Saturday, January 8, 2011

Climbing Mt. Alaska

(Photo by James.)

Our lovely friend Riiiita was here for a couple of chilly days over the Christmas holidays, and she wanted me to teach her how to cook.

"What, everything?" I said, alarmed.

"Pretty much," she said, "but we can start with Baked Alaska."

Now, Baked Alaska is not the kind of thing you'd think of for a first cookery lesson. But the lovely Ms R. is about to move in with the lovely Mr J., and there are little blue birdies tweeting songs of love.

Mr J., we are told, is a man of hidden talents -- he loves to create complicated and extended menus to impress -- so the gal needs something pretty schmick to hold her corner.

(Photo by James.)

When the stakes are high and the gal needs more than an egg and a nifty salad, which Fairy God-Aunt should she turn to? The one looking fetching by the stove, of course. That knows how to cook and can write a mean recipe for the faintest of hearts. We can do it when we have the lovely Ms. Nigella Lawson as team coach for the gal's side.

(Photo BBC, via Telegraph.)
Note the lack of Baked Alaska in her Christmas.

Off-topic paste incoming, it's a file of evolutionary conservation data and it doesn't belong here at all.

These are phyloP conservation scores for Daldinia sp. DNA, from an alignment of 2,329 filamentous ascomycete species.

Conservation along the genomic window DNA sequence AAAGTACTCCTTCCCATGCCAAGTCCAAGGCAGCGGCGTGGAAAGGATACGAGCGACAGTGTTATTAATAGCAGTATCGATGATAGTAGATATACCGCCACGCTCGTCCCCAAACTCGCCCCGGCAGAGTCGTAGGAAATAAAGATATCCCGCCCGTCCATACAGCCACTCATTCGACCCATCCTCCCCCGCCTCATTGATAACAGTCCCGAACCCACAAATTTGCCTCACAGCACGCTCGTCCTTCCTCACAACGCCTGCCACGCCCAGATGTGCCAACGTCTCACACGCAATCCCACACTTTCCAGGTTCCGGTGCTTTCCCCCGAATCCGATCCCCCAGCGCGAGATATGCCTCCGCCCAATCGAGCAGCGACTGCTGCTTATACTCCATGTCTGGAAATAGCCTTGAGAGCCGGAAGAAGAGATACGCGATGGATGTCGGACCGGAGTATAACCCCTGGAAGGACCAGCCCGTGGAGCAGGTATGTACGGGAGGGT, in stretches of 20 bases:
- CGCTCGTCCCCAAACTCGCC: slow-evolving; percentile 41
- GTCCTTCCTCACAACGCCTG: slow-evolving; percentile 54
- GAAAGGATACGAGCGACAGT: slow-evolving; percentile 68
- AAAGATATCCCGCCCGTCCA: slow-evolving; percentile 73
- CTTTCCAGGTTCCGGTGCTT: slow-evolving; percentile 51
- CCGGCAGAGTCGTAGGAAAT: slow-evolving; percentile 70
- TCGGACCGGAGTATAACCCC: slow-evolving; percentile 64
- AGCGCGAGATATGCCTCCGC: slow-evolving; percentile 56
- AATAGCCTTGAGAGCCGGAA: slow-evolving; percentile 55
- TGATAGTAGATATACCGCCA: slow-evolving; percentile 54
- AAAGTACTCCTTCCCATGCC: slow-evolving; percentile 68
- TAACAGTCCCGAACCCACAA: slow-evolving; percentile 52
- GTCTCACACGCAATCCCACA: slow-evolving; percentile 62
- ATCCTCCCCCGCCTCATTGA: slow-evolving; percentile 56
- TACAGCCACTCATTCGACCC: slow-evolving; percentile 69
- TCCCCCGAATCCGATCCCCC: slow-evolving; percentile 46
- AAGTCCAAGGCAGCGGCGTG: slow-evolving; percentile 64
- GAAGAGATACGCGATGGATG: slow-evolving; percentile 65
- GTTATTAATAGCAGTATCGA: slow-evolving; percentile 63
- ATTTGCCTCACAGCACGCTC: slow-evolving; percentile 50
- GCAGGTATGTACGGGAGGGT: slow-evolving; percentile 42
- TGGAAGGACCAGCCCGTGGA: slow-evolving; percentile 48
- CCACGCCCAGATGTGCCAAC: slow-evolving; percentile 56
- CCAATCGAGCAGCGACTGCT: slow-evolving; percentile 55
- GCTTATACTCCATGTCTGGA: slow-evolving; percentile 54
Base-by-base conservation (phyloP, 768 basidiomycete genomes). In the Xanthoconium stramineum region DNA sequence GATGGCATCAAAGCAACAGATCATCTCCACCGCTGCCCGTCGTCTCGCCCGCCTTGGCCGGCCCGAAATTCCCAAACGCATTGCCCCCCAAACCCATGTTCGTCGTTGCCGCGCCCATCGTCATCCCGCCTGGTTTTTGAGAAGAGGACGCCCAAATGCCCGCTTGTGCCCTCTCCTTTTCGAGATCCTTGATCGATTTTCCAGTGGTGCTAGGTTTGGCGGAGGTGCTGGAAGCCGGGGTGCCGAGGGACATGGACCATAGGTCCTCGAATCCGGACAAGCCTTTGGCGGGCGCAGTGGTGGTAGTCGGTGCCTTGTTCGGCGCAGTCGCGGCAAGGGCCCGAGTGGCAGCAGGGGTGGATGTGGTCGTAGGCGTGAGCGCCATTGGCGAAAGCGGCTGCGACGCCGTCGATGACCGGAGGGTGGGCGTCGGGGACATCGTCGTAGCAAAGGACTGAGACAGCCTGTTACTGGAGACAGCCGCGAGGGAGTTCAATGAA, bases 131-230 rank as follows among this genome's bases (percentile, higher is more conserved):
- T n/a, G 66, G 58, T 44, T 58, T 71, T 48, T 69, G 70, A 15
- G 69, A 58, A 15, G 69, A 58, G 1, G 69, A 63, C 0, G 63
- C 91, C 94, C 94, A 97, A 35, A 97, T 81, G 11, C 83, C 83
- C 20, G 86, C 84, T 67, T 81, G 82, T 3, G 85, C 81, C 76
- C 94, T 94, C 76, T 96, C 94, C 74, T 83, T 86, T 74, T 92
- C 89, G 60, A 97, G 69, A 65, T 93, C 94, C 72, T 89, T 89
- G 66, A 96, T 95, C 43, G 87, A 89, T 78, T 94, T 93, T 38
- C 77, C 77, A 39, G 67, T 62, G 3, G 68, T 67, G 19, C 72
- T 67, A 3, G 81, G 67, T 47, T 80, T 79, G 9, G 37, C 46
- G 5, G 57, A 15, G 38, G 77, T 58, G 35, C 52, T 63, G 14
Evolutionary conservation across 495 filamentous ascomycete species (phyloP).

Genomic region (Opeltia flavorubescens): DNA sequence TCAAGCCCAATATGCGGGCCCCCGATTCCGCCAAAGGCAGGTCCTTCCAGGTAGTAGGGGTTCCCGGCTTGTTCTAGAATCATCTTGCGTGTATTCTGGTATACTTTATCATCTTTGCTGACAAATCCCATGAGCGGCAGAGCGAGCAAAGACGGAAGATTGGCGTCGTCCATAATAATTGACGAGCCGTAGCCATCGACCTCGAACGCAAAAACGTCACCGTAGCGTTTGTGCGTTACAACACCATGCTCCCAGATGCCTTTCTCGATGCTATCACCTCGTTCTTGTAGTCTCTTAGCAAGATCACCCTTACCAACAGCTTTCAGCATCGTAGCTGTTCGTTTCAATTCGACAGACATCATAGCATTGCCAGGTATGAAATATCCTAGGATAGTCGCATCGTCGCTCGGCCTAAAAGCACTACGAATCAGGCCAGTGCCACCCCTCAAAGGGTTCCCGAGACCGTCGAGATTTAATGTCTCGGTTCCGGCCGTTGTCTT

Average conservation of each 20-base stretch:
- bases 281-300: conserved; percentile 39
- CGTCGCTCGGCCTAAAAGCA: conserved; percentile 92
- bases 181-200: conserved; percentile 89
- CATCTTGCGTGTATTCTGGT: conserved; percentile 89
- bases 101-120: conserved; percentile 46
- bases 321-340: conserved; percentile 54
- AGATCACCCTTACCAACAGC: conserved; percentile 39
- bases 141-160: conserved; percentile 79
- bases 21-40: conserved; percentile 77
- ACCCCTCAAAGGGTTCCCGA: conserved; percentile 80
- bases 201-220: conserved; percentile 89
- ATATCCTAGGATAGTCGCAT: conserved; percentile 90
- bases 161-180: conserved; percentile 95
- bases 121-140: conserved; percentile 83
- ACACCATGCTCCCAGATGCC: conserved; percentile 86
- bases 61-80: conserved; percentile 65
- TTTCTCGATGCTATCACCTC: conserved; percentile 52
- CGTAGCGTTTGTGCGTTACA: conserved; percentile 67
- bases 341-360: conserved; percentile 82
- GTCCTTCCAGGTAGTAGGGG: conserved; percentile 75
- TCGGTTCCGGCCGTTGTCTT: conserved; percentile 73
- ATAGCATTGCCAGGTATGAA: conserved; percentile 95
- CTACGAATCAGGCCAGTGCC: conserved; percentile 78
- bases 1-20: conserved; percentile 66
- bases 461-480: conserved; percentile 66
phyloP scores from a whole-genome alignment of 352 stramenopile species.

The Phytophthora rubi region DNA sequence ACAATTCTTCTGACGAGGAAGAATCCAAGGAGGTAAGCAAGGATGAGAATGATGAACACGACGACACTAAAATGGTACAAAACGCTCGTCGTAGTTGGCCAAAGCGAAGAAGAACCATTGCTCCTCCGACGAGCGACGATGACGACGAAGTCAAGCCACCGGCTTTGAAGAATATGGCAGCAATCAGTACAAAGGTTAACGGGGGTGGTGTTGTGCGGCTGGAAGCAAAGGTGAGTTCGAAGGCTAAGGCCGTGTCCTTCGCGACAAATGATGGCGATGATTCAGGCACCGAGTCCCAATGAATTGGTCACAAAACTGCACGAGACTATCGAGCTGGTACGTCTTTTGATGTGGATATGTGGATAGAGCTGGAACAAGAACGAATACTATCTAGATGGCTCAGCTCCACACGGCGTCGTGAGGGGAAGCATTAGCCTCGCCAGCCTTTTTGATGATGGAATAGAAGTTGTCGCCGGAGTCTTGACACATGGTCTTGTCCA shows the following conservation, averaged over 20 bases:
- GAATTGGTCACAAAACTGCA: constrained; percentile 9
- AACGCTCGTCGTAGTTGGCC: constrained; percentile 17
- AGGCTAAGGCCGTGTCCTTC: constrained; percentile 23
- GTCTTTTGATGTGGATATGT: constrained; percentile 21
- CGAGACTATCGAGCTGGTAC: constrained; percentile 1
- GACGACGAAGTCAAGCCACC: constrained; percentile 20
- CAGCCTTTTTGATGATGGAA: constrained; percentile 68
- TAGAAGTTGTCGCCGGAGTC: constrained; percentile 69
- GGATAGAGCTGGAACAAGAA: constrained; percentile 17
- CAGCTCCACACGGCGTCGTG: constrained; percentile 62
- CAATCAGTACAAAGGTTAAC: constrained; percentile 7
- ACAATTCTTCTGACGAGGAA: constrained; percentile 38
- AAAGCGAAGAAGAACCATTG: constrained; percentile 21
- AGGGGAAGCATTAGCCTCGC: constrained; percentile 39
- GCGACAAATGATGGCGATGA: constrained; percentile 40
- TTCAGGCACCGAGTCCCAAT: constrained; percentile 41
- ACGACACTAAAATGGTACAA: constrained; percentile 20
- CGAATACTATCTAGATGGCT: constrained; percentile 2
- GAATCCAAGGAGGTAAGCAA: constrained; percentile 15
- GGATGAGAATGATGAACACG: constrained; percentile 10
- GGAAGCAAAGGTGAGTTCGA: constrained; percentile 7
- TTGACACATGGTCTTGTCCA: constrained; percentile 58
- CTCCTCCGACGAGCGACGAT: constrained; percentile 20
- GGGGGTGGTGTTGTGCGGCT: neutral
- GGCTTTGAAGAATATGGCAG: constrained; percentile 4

So Rita chose the Baked Alaska from Feast. The little skiier on the mountain of fluffy white egg meringue was, she insisted, essential. James turned his talents to fashion a fine pair of popsicle-stick skis, attached to an unfortunate Christmas tree decoration.

He looks a little piste to me, don't you think?
(Photo by Rita
.)

Nigella's directions were excellent: jolly and explicitly clear. The shopping expedition to the supermarket pondered and found the perfect mountain-shaped slab of coffee ice cream, which was lovingly rested on a cool sponge cake base and then whipped about the ears with puffs of white frothy egg-white meringue. Bake it fast.

We made the Alaska. We Baked the Alaska, and the ice cream did not melt.

(Photo by James.)

A gal could work up a sweat, trying to get that meringue on there as quickly as possible.

slip, slap!
(Photo by James.)

Pleasant surprise at the result, or maybe it was the sugar high? Some foods come with a % recommended daily intake: Baked Alaska needs a Recommended Annual Intake of 1.

Yes, that man is definitely suffering from sugar overload.
Baked Alaska Recommended Annual Intake: 1. Wooden skier: 0.
(photo by Rita)

And we asked Rita today when she would be making the Baked Alaska mountain for the boy. Without missing a beat, she said,

"Baked Alaska, no -- that's a team effort."

Guess she'll be back for more mountain climbing next Christmas, and an annual dose of Alaska!

1 comment:

sahlah said...

Genius! Excellent teamwork. You all are very talented.